The appointed Democrat Party senator held the seat until a special election in January of 2010 that pitted Republican Scott Brown against Democrat Martha Coakley. To the surprise of the entire nation, Scott Brown won the election, sending tremors through the political establishment, which included the Democrats losing a filibuster-proof majority in the U.S. Senate. Brown was defeated in 2012 by Democrat Elizabeth Warren, returning the Senate Seat back to the Democrats when she took office on January 3, 2013.
In the end, the real damage caused by the ratification of the 17th Amendment was that State representation in the Congress was removed. Senators, after the ratification of the 17th Amendment, would be voted into office by the vote of the people, making the U.S. Senate more like the House of Representatives, eliminating a very important check and balance, and making the United States more like a democracy and less like the Republic the Founders originally intended.
The people, fooled by a relenting rallying cry of “The will of the people,” and a common belief that the leaders of the States could not be trusted, demanded that the federal government be changed into something more like a democracy. As the progressives desired, and planned, the American form of government moved closer to a democracy with the 17th Amendment.
Karl Marx once stated that “Democracy is the road to socialism.”
Progressivism was on the rise in the United States during those early years of the 20th Century, and the statists knew that one of their main obstacles to consolidating government power into the grasp of the central authority in Washington was the independent and sovereign voice of the States. The 17th Amendment was one of the vehicles the statists used to begin the process of silencing the States, with the ultimate goal of making them irrelevant in regards to the running of the federal government.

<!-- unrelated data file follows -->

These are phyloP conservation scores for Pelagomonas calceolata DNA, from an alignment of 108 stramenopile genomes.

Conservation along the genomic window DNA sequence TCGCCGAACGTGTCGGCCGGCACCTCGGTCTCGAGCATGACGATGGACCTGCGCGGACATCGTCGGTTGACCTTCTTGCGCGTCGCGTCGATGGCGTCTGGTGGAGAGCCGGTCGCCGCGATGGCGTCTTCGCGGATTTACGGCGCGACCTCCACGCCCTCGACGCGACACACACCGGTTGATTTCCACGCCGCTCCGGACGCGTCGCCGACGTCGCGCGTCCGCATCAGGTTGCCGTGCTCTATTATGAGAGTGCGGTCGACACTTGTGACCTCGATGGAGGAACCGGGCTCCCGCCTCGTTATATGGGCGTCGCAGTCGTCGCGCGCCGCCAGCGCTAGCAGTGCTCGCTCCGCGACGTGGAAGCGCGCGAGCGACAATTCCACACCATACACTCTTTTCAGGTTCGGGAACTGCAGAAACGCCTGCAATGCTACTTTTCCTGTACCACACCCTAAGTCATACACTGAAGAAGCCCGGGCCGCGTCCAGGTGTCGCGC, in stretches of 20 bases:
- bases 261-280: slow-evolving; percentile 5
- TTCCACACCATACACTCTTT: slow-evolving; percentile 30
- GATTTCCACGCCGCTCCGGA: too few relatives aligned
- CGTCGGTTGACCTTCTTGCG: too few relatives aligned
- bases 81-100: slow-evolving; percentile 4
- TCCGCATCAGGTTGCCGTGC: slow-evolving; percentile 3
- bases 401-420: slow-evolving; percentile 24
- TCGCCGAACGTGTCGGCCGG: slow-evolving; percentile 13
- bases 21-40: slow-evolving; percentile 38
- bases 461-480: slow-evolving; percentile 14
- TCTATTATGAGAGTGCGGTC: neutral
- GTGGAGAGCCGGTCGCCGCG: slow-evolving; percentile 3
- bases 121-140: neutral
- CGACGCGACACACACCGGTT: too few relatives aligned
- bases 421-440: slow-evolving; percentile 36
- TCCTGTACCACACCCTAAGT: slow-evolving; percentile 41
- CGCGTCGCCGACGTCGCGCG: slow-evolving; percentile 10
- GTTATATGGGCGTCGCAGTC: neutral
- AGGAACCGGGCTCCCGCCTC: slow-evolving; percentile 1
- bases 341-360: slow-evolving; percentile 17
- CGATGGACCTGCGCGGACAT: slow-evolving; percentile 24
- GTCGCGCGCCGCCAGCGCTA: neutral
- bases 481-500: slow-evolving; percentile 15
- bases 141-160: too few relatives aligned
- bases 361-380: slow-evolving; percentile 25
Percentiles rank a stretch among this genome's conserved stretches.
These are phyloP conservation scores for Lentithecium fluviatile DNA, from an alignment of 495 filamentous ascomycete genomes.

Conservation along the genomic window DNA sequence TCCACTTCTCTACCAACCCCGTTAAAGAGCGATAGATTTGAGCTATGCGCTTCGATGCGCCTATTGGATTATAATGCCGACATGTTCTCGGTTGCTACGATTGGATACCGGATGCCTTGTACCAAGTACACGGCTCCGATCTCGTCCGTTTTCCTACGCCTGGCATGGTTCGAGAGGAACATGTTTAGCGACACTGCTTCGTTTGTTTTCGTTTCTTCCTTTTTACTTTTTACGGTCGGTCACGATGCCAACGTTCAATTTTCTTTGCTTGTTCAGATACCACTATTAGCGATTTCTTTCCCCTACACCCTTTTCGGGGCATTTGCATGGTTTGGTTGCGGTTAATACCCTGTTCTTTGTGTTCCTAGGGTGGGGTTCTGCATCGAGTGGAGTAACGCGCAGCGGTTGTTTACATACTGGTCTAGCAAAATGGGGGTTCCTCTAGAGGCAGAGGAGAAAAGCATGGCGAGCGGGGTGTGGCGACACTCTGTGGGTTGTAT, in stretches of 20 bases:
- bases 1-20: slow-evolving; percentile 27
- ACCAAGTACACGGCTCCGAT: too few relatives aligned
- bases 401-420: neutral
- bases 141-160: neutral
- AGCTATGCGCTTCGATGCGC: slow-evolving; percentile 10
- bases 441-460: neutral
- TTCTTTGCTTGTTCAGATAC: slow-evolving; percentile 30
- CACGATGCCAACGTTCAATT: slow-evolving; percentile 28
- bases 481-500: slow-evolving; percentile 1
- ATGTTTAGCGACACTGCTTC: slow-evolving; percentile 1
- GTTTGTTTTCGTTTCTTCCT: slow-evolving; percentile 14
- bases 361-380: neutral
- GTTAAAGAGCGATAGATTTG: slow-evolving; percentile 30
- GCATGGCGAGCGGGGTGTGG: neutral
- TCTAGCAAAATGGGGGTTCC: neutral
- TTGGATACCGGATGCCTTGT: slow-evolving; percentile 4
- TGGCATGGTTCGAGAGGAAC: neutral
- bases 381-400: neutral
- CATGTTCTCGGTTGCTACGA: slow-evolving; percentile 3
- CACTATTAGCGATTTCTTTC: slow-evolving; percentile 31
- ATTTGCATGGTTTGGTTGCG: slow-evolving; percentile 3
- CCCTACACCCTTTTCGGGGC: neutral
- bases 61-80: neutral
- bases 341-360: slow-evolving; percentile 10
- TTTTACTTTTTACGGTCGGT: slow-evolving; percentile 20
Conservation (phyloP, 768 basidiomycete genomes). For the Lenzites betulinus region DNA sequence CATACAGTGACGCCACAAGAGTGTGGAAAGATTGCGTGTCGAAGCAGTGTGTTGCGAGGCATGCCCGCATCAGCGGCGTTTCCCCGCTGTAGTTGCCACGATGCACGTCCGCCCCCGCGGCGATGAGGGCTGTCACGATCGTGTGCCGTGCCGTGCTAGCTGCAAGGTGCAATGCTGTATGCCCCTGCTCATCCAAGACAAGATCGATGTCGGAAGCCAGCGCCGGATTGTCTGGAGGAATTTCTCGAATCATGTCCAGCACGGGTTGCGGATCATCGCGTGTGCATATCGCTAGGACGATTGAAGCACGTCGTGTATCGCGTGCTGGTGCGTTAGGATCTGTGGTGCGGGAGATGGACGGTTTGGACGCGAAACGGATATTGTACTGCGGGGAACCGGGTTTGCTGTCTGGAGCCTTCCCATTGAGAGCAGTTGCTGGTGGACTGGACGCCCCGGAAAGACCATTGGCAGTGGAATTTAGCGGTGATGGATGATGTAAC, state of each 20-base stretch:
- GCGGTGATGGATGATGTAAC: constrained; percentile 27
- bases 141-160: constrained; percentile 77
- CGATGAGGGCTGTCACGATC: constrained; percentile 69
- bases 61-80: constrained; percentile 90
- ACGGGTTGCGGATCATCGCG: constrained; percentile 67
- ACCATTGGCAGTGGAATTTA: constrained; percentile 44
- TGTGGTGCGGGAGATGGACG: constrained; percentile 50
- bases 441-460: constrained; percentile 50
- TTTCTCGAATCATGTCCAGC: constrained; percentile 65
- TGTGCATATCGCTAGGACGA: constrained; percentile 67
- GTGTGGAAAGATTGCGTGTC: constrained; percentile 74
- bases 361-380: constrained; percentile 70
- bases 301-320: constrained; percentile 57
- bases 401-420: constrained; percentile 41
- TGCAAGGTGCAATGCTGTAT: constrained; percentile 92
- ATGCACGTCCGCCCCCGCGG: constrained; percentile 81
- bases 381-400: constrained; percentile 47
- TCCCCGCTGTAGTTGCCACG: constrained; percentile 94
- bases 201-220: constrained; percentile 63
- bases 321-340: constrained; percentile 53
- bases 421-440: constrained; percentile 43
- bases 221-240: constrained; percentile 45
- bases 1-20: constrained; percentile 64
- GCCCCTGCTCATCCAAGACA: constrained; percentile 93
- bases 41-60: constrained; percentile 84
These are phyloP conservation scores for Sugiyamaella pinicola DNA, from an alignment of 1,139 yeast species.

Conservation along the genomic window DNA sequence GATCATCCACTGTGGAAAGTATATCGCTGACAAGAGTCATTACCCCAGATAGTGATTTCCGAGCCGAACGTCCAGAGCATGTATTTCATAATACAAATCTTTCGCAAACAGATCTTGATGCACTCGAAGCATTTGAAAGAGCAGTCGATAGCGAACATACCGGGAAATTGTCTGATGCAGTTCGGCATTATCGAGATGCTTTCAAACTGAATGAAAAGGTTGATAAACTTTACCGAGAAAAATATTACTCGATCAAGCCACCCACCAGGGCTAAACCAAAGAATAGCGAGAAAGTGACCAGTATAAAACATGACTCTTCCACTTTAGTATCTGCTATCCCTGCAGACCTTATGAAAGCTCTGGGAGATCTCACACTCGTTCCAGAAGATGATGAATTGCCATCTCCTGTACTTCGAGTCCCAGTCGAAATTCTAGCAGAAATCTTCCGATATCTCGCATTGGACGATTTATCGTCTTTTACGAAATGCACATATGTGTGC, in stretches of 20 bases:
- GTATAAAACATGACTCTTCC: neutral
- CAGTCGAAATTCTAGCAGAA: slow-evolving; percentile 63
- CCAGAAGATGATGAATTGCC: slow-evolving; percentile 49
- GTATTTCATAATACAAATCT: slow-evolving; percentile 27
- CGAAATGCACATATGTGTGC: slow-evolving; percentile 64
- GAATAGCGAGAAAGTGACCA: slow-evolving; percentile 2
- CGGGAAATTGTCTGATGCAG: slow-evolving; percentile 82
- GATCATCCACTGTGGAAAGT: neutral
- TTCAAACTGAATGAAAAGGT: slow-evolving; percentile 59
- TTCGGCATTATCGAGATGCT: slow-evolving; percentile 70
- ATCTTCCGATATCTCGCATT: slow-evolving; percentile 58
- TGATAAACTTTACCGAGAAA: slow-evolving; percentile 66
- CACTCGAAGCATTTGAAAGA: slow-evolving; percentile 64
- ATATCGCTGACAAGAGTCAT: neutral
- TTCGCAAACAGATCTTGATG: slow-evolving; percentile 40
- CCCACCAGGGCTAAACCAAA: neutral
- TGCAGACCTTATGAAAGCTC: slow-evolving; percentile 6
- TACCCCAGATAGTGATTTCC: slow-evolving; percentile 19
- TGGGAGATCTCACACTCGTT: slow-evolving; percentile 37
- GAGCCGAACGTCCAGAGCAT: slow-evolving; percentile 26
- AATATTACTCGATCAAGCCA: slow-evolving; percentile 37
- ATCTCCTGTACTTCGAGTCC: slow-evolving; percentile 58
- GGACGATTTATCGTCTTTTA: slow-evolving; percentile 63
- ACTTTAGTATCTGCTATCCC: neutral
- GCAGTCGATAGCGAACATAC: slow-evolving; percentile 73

The statists did not reveal their true intentions. If they had proclaimed that they desired the ratification of the 17th Amendment so that they could proceed in their quest to change the United States into a socialist system, the people would have rejected it. Instead, they used a populist argument. “It is for the will of the people. You deserve a Senate voted into office by the democratic will of the people. If you directly vote for the Senators, they will be more apt to act in line with the will of the people. After all, the States are corrupt, and they can’t be trusted. You, the voting public, in the interest of democracy, deserve to be able to directly vote for the Senators yourselves.”
As a result, the whole American political system has been turned on its head. The entire dynamic of our government system as it was originally intended to function has changed.
The damage to the American form of government reached deeper into the dynamics of our Constitutional Republic than immediately meets the eye.
The Founding Fathers made the House of Representatives and the U.S. Senate different from each other for a reason.
If a President of the United States signs a treaty, before that treaty goes into force, it must be ratified by the U.S. Senate, which back then was the voice of the States. It was the Framer’s way of making sure the States could act as a protective mechanism against a President who might make treaties that were dangerous to State Sovereignty. However, now the Senate no longer represents the States, so that important safeguard is no longer in place. Senators more apt to defend an ideology, rather than the best interest of their State, are in office now. The ratification of treaties has totally changed in a way that could place State Sovereignty in jeopardy. The States no longer have a voice in that part of the governing process anymore, and as a result it has become easier for the federal government to enter into treaties that compromise State interests, or local issues over which the federal government would normally not have any authority.
Another point to examine in regards to the Senate ratification of treaties, is since the people, through their States, are the final arbiters of the Constitution, the Founders felt no worry about unconstitutional treaties being ratified. After all, the final arbiters of the Constitution, the States, were the ones in charge of the ratification of all treaties. Now, since ideology now takes precedence over States’ Rights in the Senate, we are faced by a number of draconian treaties . . . and there is nothing the States can do about it.